While you’re completing A1 content your partner won’t be very useful. This is because your ability to communicate is so low that any attempt to converse is a frustrating experience.

Don’t forget that your partner can speak Portuguese but he (or she) is not a Portuguese teacher. This means that he (or she) doesn’t know how to help you. He doesn’t know which Portuguese grammar structures you are learning.

A2 Portuguese students

From level A2 on, things get better and you can already start speaking a little bit with him or with her. It won’t be an easy task because your skills are still low and you will struggle almost all the time to find the words and the structures. You have to remember that an A2 student of Portuguese (or any other language) is still starting the journey. This means that you won’t have learned many Portuguese structures and rules at that point. Don’t expect a fluent conversation! Try to be effective when you’re communicating in Portuguese. If you can understand and if you can be understood that will be brilliant at this stage.

B1 Portuguese students

This is when things start getting better and more interesting. At the end of level B1, you will be able to understand Portuguese people in a one on one situation. And it is also at this stage that your partner will play a super relevant role in your learning process.

As a Portuguese teacher, I can guarantee you that you have to create a weekly or a daily routine with your partner to practice your Portuguese. You can speak Portuguese only on Tuesdays, Thursdays, and Saturdays. Or every day at night or another routine that suits you well. It is up to you as long as you speak Portuguese often.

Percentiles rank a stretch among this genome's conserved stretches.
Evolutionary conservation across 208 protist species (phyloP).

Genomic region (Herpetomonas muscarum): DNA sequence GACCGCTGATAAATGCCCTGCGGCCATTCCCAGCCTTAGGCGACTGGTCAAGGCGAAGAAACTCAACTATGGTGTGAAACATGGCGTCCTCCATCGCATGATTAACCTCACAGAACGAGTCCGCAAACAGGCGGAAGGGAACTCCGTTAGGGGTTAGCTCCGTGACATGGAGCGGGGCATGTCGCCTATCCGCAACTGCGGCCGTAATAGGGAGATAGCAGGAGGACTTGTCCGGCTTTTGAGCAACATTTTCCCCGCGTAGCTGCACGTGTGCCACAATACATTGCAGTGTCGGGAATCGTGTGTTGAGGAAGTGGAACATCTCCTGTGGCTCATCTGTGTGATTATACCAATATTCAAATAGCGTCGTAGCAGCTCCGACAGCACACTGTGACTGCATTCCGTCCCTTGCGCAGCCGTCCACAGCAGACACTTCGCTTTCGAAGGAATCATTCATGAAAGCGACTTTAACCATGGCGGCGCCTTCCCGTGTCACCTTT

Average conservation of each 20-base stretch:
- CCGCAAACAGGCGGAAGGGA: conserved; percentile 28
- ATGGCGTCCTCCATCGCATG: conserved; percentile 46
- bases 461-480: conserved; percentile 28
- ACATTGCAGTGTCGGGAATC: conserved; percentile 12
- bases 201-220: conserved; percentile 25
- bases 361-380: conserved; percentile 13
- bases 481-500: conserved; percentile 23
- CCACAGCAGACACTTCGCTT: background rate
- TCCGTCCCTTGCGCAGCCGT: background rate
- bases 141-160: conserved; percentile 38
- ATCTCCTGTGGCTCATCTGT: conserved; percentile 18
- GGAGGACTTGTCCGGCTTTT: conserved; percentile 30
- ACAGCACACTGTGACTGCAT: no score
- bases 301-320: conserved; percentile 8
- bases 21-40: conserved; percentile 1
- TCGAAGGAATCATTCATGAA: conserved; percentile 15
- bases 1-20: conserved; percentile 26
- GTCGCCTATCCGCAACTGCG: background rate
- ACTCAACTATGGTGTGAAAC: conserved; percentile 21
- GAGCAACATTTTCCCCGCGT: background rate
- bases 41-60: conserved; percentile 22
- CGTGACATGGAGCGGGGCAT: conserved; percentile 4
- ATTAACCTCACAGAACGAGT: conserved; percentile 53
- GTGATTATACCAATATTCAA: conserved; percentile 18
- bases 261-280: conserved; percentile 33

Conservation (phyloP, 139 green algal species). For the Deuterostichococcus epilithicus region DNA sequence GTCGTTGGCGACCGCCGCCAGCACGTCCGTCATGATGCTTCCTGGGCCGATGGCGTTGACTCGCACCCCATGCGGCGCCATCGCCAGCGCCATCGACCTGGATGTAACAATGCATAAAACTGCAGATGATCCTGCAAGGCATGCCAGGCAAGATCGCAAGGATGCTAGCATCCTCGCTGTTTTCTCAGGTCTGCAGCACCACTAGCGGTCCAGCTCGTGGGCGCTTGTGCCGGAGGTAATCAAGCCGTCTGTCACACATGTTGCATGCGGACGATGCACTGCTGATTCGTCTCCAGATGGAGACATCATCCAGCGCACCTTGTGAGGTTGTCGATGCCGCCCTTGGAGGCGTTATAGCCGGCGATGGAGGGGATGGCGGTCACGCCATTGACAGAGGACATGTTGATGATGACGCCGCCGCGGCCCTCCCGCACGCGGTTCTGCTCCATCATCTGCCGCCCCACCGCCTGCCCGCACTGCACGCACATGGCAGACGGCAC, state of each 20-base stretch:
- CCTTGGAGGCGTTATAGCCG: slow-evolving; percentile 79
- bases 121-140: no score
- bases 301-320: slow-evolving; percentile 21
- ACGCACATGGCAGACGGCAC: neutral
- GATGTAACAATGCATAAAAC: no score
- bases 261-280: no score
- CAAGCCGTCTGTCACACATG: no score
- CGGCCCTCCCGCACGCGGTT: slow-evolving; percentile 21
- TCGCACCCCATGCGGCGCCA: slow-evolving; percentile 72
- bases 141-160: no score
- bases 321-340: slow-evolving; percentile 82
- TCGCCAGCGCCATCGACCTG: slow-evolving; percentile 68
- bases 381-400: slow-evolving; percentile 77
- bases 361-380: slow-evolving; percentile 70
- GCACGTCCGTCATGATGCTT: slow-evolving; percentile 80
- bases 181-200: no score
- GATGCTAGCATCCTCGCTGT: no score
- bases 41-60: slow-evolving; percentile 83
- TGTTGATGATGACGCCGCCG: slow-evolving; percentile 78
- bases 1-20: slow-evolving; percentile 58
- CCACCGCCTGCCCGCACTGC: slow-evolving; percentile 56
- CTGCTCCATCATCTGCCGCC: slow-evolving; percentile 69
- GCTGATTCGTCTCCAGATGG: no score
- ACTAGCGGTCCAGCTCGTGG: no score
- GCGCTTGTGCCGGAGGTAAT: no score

Portuguese – find your rhythm of learning!

Are you planning to move to a region or a country where they only speak Portuguese? If this is your case, you probably need to improve your Portuguese! To consolidate a language, you need to… start talking! Do not forget that it takes several months to improve your skills. Only then you will move to the next level of fluency.


Do not expect perfection!

Only after several years (three, four, five or more), your fluency will become real. You will do thousands of mistakes in the learning process. But this is the only solution to attain fluency. Practice little but often! (as much as possible)

You will probably start your studies spending many hours per week studying the Portuguese language. But this strategy is usually ineffective. We do not have the capacity to withhold excessive information in the long run. Try to spend 15 to 20 minutes per day studying Portuguese. This routine will reinforce the information in your memory.

Find the right rhythm for you!